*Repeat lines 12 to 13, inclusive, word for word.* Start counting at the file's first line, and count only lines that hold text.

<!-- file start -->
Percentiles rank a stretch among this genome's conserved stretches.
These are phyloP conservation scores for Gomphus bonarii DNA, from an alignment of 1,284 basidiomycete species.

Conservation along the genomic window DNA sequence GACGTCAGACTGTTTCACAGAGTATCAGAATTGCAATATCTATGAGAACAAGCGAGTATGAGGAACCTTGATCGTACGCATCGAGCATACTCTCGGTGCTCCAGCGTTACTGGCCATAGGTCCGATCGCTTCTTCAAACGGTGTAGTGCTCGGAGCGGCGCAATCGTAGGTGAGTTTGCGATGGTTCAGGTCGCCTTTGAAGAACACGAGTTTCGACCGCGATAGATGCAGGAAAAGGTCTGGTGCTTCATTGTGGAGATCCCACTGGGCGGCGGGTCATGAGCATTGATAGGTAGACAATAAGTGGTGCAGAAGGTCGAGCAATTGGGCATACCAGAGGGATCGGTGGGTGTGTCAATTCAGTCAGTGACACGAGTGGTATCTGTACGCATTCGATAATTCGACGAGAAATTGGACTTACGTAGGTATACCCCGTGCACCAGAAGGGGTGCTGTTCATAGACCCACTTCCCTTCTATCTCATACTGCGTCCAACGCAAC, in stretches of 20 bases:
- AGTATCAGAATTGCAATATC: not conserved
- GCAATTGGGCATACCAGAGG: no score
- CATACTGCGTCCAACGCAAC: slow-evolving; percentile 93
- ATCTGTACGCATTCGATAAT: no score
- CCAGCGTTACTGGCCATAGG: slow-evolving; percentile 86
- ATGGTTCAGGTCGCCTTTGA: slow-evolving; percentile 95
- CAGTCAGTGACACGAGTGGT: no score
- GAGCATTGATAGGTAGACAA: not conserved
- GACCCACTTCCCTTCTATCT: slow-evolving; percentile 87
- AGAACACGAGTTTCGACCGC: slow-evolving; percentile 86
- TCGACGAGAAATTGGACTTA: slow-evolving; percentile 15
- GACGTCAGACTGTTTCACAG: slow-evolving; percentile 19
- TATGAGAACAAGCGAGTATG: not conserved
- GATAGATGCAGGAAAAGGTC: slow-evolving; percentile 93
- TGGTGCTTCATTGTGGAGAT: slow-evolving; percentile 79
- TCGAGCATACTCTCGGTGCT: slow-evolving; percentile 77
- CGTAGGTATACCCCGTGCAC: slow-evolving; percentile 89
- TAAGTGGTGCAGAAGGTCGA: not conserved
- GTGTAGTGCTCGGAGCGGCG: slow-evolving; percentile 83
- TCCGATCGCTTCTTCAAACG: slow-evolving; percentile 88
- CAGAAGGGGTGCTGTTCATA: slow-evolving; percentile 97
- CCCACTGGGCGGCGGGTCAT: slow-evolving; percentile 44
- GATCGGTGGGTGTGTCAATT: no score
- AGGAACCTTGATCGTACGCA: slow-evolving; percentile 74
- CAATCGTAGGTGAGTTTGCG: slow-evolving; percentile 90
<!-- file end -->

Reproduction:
- GACCCACTTCCCTTCTATCT: slow-evolving; percentile 87
- AGAACACGAGTTTCGACCGC: slow-evolving; percentile 86